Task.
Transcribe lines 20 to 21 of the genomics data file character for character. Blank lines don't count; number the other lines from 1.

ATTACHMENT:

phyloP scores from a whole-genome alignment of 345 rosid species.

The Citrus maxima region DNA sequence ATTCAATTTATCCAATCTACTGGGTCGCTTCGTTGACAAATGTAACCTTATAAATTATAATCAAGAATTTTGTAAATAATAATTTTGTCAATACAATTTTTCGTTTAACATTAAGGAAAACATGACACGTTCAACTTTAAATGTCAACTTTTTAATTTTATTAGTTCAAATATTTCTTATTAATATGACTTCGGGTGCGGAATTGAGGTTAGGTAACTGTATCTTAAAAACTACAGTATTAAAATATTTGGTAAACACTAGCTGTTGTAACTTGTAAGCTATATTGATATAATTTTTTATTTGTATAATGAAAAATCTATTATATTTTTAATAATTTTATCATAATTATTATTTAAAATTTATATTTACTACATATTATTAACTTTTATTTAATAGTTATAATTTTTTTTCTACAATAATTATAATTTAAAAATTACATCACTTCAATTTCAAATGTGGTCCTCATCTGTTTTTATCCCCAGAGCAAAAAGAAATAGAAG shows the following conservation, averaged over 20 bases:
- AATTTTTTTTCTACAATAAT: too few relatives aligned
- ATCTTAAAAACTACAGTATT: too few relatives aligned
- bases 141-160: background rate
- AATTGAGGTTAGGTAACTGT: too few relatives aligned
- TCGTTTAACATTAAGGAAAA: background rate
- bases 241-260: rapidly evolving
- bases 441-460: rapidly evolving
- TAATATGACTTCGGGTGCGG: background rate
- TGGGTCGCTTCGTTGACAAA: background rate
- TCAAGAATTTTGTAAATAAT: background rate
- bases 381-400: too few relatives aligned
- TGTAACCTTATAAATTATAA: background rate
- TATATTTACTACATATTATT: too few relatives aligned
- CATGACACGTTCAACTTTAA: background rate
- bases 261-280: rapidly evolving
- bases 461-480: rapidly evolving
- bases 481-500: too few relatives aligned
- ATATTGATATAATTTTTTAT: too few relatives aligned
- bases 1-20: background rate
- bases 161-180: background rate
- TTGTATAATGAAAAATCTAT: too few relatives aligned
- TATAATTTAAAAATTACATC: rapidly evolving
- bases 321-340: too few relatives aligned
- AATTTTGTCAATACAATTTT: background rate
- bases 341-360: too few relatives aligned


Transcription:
- ATATTGATATAATTTTTTAT: too few relatives aligned
- bases 1-20: background rate